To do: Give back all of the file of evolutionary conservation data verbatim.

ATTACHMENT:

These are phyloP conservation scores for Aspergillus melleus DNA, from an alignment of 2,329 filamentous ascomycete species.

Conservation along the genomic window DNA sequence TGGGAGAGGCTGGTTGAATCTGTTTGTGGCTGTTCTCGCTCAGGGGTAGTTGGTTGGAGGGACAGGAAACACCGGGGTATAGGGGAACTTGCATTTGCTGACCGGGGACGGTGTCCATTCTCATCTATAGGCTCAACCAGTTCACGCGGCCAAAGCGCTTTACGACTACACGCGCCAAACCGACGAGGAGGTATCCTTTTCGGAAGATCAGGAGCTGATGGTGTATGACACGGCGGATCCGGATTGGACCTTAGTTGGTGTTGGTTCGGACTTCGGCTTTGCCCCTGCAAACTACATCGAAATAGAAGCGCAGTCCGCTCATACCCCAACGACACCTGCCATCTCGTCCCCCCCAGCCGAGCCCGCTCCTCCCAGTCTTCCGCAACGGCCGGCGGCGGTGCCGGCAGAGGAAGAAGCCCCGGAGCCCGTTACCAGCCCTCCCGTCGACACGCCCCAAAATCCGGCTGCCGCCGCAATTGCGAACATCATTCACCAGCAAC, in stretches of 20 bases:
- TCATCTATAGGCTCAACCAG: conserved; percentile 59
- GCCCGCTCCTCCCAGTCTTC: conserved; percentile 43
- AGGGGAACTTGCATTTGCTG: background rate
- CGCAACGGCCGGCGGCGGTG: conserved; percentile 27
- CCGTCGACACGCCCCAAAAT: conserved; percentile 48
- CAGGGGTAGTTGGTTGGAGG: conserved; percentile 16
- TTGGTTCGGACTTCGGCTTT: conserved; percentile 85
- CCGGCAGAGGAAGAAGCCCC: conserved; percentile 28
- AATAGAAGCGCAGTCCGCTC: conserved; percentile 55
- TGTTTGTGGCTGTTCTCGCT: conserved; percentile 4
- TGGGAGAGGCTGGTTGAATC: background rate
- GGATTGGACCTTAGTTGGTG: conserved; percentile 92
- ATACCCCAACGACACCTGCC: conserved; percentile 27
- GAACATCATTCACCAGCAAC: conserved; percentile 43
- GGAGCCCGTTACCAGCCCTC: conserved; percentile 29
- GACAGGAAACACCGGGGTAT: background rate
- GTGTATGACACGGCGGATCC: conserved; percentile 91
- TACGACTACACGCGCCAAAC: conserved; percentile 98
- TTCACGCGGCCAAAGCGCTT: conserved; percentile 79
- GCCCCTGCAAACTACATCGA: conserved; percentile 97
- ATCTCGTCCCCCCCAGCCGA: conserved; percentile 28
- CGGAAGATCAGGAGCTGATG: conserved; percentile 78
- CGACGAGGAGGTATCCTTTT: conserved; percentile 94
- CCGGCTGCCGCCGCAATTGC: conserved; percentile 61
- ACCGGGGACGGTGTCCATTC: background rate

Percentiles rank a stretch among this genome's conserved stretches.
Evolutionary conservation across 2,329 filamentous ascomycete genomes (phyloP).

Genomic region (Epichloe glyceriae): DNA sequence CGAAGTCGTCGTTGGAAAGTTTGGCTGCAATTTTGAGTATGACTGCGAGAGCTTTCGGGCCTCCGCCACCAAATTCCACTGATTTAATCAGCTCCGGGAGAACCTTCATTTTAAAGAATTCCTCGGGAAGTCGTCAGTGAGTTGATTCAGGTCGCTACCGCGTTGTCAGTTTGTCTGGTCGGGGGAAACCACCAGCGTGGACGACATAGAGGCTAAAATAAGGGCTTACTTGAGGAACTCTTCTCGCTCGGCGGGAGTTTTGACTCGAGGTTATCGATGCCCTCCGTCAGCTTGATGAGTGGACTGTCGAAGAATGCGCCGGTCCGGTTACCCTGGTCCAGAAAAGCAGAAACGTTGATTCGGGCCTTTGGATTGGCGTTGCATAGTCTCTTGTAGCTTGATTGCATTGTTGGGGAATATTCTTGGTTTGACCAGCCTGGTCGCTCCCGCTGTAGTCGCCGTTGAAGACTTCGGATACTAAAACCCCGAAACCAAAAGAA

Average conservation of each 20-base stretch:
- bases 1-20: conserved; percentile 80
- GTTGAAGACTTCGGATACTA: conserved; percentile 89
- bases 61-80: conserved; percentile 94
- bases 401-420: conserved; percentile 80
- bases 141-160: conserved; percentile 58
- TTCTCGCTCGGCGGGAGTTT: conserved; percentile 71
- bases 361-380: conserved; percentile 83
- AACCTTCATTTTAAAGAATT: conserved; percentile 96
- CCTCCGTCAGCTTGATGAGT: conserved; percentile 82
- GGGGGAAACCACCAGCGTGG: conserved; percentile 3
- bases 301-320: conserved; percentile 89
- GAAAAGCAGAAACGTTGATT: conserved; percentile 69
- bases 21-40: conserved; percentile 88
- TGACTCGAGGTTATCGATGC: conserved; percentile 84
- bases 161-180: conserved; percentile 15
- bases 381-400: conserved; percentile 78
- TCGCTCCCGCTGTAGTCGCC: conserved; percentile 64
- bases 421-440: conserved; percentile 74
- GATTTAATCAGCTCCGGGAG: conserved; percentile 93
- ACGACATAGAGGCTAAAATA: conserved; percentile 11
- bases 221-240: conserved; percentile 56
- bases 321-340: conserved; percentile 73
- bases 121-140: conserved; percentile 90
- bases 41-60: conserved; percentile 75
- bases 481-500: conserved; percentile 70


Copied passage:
These are phyloP conservation scores for Aspergillus melleus DNA, from an alignment of 2,329 filamentous ascomycete species.

Conservation along the genomic window DNA sequence TGGGAGAGGCTGGTTGAATCTGTTTGTGGCTGTTCTCGCTCAGGGGTAGTTGGTTGGAGGGACAGGAAACACCGGGGTATAGGGGAACTTGCATTTGCTGACCGGGGACGGTGTCCATTCTCATCTATAGGCTCAACCAGTTCACGCGGCCAAAGCGCTTTACGACTACACGCGCCAAACCGACGAGGAGGTATCCTTTTCGGAAGATCAGGAGCTGATGGTGTATGACACGGCGGATCCGGATTGGACCTTAGTTGGTGTTGGTTCGGACTTCGGCTTTGCCCCTGCAAACTACATCGAAATAGAAGCGCAGTCCGCTCATACCCCAACGACACCTGCCATCTCGTCCCCCCCAGCCGAGCCCGCTCCTCCCAGTCTTCCGCAACGGCCGGCGGCGGTGCCGGCAGAGGAAGAAGCCCCGGAGCCCGTTACCAGCCCTCCCGTCGACACGCCCCAAAATCCGGCTGCCGCCGCAATTGCGAACATCATTCACCAGCAAC, in stretches of 20 bases:
- TCATCTATAGGCTCAACCAG: conserved; percentile 59
- GCCCGCTCCTCCCAGTCTTC: conserved; percentile 43
- AGGGGAACTTGCATTTGCTG: background rate
- CGCAACGGCCGGCGGCGGTG: conserved; percentile 27
- CCGTCGACACGCCCCAAAAT: conserved; percentile 48
- CAGGGGTAGTTGGTTGGAGG: conserved; percentile 16
- TTGGTTCGGACTTCGGCTTT: conserved; percentile 85
- CCGGCAGAGGAAGAAGCCCC: conserved; percentile 28
- AATAGAAGCGCAGTCCGCTC: conserved; percentile 55
- TGTTTGTGGCTGTTCTCGCT: conserved; percentile 4
- TGGGAGAGGCTGGTTGAATC: background rate
- GGATTGGACCTTAGTTGGTG: conserved; percentile 92
- ATACCCCAACGACACCTGCC: conserved; percentile 27
- GAACATCATTCACCAGCAAC: conserved; percentile 43
- GGAGCCCGTTACCAGCCCTC: conserved; percentile 29
- GACAGGAAACACCGGGGTAT: background rate
- GTGTATGACACGGCGGATCC: conserved; percentile 91
- TACGACTACACGCGCCAAAC: conserved; percentile 98
- TTCACGCGGCCAAAGCGCTT: conserved; percentile 79
- GCCCCTGCAAACTACATCGA: conserved; percentile 97
- ATCTCGTCCCCCCCAGCCGA: conserved; percentile 28
- CGGAAGATCAGGAGCTGATG: conserved; percentile 78
- CGACGAGGAGGTATCCTTTT: conserved; percentile 94
- CCGGCTGCCGCCGCAATTGC: conserved; percentile 61
- ACCGGGGACGGTGTCCATTC: background rate

Percentiles rank a stretch among this genome's conserved stretches.
Evolutionary conservation across 2,329 filamentous ascomycete genomes (phyloP).

Genomic region (Epichloe glyceriae): DNA sequence CGAAGTCGTCGTTGGAAAGTTTGGCTGCAATTTTGAGTATGACTGCGAGAGCTTTCGGGCCTCCGCCACCAAATTCCACTGATTTAATCAGCTCCGGGAGAACCTTCATTTTAAAGAATTCCTCGGGAAGTCGTCAGTGAGTTGATTCAGGTCGCTACCGCGTTGTCAGTTTGTCTGGTCGGGGGAAACCACCAGCGTGGACGACATAGAGGCTAAAATAAGGGCTTACTTGAGGAACTCTTCTCGCTCGGCGGGAGTTTTGACTCGAGGTTATCGATGCCCTCCGTCAGCTTGATGAGTGGACTGTCGAAGAATGCGCCGGTCCGGTTACCCTGGTCCAGAAAAGCAGAAACGTTGATTCGGGCCTTTGGATTGGCGTTGCATAGTCTCTTGTAGCTTGATTGCATTGTTGGGGAATATTCTTGGTTTGACCAGCCTGGTCGCTCCCGCTGTAGTCGCCGTTGAAGACTTCGGATACTAAAACCCCGAAACCAAAAGAA

Average conservation of each 20-base stretch:
- bases 1-20: conserved; percentile 80
- GTTGAAGACTTCGGATACTA: conserved; percentile 89
- bases 61-80: conserved; percentile 94
- bases 401-420: conserved; percentile 80
- bases 141-160: conserved; percentile 58
- TTCTCGCTCGGCGGGAGTTT: conserved; percentile 71
- bases 361-380: conserved; percentile 83
- AACCTTCATTTTAAAGAATT: conserved; percentile 96
- CCTCCGTCAGCTTGATGAGT: conserved; percentile 82
- GGGGGAAACCACCAGCGTGG: conserved; percentile 3
- bases 301-320: conserved; percentile 89
- GAAAAGCAGAAACGTTGATT: conserved; percentile 69
- bases 21-40: conserved; percentile 88
- TGACTCGAGGTTATCGATGC: conserved; percentile 84
- bases 161-180: conserved; percentile 15
- bases 381-400: conserved; percentile 78
- TCGCTCCCGCTGTAGTCGCC: conserved; percentile 64
- bases 421-440: conserved; percentile 74
- GATTTAATCAGCTCCGGGAG: conserved; percentile 93
- ACGACATAGAGGCTAAAATA: conserved; percentile 11
- bases 221-240: conserved; percentile 56
- bases 321-340: conserved; percentile 73
- bases 121-140: conserved; percentile 90
- bases 41-60: conserved; percentile 75
- bases 481-500: conserved; percentile 70